Circumstances delayed the execution of the enterprise. When, however, in the month of December 1523, the speedy dissolution of the French forces in Lombardy was anticipated, Charles thought that this excellent opportunity of carrying out his long cherished plan ought not to be neglected. He declared the King of France a rebel of the empire, and proclaimed the kingdom of Arles, Dauphiné, Lyons, city and county, Valence, Dijon, Provence, Orange, Montelimar, Mouzon, and Mézières, all which principalities, counties, and cities were fiefs of the empire, confiscated to the crown. (fn. 284) At the same time he nominated the Duke of Bourbon Lieutenant General of his armies in Italy. The choice of the Commander in Chief was an unhappy one. The Duke of Bourbon did not enjoy in Italy the reputation of being a captain of any great merit, and his late treason, immediately followed by the disastrous campaign in Burgundy, had not contributed to raise him in the estimation of his contemporaries. The Imperial commanders declared that they would obey the orders of the Duke, not because they had confidence in him, but because the Emperor had commanded them to do so. The opinion of the Pope was even more unfavourable. The only persons who were satisfied with the choice of the Emperor were his enemies, the French, who knew that the Duke was not a formidable adversary. (fn. 285) The Imperial commanders and the Abbot of Najera held a council of war early in the month of May 1524, in which it was resolved that the Duke should invade Provence at the head of 600 lances, 7,000 German foot, 3,000 Spaniards, and 2,000 Italians. (fn. 286) Such an army would evidently have been too small, and the Emperor ordered that the invading forces should consist of 800 men-at-arms, 1,500 light horse, 20,000 foot, and the necessary number of pieces of ordnance, &c.
In June 1524 the Duke of Bourbon, accompanied by Richard Pace, advanced with his army by the Col di Tenda to Nice and St. Laurent du Var. The Emperor had sent 300,000 ducats for the pay of the army. The Viceroy of Naples, however, in whose hands they had been deposited, did not think it wise to spend them all at once, and kept the greater portion in reserve, as he did not know whether the money which the King of England had promised would be paid. (fn. 287) His suspicion was well founded. The 200,000 crowns which King Henry had assured the Duke of Bourbon would be ready and of which 100,000 crowns were to be paid as a first instalment at St. Laurent had not arrived. The Duke waited seventeen days, and received at last the paltry sum of 33,000 ducats. Wolsey excused himself afterwards, pretending that Richard Pace had informed him that no more money had been asked, but Pace had the courage to declare that that was not true, and that he would have been "a liar," if he had made such a statement. (fn. 288) However that may be, without receiving the promised pecuniary succour from England, the Duke was unable to pay his army, and a portion of the troops which were still behind refused to advance. The consequence was that his forces were much weaker than the Emperor had intended that they should be. They mustered only 800 men-at-arms, 800 light horse, and about 14,000 foot. The French who opposed them were still less numerous, counting only 300 lances and 7,000 foot. They fell back before the invading enemy, and the Duke of Bourbon conquered Aix, the capital of Provence, without a gun being fired.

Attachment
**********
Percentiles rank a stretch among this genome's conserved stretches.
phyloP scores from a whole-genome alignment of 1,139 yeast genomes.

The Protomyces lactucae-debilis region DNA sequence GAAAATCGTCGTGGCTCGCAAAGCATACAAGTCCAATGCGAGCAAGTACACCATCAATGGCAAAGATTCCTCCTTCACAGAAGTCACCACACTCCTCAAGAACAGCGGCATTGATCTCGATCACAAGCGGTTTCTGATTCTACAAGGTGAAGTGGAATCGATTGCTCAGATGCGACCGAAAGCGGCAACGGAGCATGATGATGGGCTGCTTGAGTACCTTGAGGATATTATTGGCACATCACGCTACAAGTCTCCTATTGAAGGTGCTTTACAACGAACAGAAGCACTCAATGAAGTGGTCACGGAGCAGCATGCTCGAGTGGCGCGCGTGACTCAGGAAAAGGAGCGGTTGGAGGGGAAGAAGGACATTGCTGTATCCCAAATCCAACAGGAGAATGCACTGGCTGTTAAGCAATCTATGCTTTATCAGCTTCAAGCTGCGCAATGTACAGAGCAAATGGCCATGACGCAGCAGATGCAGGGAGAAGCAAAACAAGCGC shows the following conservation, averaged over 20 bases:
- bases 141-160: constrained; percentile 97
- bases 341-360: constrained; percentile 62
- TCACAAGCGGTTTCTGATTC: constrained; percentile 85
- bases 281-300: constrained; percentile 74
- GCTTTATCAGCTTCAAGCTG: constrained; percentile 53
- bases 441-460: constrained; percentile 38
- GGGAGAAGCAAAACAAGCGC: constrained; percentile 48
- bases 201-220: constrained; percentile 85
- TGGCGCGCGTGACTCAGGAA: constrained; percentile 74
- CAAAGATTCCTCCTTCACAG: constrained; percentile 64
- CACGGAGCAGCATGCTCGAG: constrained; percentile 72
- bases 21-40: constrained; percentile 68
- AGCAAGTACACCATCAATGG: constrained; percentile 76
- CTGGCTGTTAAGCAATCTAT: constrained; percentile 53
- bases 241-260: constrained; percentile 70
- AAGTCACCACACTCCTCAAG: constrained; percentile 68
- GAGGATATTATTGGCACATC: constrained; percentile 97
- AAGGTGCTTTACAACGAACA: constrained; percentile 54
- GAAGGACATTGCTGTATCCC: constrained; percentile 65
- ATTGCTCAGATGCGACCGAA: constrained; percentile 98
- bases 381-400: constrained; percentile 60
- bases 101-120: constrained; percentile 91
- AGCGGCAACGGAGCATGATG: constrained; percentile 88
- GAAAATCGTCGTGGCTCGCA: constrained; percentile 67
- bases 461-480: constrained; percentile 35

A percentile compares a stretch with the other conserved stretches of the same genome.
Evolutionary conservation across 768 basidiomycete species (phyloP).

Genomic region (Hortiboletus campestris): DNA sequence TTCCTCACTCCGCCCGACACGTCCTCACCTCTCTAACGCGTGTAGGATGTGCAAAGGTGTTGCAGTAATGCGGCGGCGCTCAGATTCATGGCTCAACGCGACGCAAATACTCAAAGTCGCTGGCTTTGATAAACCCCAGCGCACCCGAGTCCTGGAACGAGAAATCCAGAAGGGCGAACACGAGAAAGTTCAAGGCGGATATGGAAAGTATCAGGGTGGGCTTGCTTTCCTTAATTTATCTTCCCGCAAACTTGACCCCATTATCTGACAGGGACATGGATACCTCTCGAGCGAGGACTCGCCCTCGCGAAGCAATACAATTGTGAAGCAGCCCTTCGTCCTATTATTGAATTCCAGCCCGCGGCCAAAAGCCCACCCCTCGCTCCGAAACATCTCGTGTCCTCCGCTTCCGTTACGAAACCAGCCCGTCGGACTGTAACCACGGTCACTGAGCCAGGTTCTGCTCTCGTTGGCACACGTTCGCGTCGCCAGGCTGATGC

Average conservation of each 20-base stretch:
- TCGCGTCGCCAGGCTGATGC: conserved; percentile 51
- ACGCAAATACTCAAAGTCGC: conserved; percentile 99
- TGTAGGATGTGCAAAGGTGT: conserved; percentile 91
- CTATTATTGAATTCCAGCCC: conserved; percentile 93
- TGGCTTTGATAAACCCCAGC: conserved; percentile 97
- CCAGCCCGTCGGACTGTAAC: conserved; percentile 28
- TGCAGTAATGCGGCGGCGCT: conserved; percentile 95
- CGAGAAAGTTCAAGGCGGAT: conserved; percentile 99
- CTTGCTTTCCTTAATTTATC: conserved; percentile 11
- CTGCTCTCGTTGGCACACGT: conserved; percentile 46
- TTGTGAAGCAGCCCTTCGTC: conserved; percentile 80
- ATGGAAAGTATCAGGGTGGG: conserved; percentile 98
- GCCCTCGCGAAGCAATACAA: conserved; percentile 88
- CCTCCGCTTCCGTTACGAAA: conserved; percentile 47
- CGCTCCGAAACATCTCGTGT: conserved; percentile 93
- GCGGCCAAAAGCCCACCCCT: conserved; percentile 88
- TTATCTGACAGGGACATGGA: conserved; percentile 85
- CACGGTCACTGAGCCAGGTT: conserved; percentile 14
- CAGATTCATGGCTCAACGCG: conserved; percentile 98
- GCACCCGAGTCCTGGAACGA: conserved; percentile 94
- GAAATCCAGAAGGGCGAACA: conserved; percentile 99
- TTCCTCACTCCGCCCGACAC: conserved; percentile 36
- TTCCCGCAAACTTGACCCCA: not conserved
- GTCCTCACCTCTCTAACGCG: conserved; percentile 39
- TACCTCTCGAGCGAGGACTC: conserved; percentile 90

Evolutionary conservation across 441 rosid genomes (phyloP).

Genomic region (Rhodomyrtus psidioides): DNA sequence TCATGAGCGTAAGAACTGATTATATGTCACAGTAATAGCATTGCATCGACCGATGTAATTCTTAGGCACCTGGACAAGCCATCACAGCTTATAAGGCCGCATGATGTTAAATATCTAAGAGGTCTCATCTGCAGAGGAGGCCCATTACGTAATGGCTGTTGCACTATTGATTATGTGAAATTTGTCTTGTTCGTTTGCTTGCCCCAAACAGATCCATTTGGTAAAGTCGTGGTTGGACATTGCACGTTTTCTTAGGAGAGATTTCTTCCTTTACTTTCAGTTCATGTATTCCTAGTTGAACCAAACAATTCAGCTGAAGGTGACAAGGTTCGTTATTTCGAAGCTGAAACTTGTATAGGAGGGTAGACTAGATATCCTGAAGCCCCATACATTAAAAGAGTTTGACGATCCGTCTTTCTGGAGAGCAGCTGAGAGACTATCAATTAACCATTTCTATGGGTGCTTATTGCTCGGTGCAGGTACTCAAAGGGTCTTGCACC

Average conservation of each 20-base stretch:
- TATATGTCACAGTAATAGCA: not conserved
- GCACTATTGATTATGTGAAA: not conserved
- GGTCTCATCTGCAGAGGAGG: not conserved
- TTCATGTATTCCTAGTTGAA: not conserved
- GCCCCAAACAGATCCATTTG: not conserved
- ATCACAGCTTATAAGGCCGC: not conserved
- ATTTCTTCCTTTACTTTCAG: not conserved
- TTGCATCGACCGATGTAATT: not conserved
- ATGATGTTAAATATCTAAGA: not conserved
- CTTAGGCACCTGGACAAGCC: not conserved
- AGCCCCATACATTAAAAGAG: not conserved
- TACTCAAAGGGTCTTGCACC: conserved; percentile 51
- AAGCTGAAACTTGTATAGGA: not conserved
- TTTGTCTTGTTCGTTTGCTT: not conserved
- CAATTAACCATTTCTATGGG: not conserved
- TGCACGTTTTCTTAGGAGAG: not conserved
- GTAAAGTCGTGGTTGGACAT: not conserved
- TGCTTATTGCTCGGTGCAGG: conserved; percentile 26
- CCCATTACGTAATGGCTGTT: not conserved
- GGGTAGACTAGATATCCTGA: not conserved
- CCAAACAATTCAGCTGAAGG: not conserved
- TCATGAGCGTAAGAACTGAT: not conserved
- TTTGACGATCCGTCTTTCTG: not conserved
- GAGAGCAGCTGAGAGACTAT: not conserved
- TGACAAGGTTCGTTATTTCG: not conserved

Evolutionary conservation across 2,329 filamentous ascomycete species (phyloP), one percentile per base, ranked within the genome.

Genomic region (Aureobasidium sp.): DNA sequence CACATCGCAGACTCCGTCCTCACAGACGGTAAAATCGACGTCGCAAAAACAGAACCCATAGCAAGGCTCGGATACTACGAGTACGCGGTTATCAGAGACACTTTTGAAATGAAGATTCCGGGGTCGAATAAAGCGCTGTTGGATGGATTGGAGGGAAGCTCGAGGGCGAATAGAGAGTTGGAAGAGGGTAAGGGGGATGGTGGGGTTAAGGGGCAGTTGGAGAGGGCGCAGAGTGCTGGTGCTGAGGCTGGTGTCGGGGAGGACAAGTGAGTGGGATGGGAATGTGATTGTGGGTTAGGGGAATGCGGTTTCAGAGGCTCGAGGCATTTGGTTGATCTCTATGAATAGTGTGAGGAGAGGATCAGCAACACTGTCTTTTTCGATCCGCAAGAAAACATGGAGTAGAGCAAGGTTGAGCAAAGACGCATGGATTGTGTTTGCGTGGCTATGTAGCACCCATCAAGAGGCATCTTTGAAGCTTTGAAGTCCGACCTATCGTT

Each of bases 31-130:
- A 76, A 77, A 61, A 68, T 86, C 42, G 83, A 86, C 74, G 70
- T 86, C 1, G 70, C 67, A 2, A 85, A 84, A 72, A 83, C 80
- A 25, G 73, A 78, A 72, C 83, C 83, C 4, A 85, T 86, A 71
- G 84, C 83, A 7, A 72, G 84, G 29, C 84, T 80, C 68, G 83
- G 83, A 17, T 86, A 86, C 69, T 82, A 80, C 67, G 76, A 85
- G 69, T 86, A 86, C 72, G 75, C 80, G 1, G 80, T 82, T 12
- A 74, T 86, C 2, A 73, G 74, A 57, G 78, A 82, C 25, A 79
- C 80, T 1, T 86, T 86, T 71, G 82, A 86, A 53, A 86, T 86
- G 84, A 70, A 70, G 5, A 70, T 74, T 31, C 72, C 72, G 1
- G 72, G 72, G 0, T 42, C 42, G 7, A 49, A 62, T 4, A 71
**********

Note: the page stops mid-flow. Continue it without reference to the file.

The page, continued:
The highly interesting letters of the Abbot of Najera, which are still preserved at Madrid, contain the most trustworthy and most complete description of the military operations in Provence. I must, however, forbear enlarging on this subject. It is well known that the enterprise broke down. Marseilles, defended by Renzo da Ceri and Chabot de Brion, and succoured by the fleet under the command of Andrea Doria and Lafayette, defied all exertions of the besiegers. La Palisse and Federigo da Bozzolo defended Arles, whilst neither the Emperor nor the King of England made a diversion by attacking France. At the headquarters of the Imperial army dissension was rife. The Duke of Bourbon was always in a passion, and Richard Pace was as passionate as the Duke. "Thus the army," the Marquis of Pescara wrote to the Duke of Sessa, "was placed between two passions." Pace and the Duke of Bourbon urged the captains to attack Marseilles, Arles, and Avignon at once, whilst the most able captains declared that it would be madness to think of conquering Arles and Avignon as long as the French held the banks of the Durance and Marseilles had not surrendered. (fn. 289) Meanwhile Francis I. assembled an army in and near Avignon, which was daily increasing in numbers.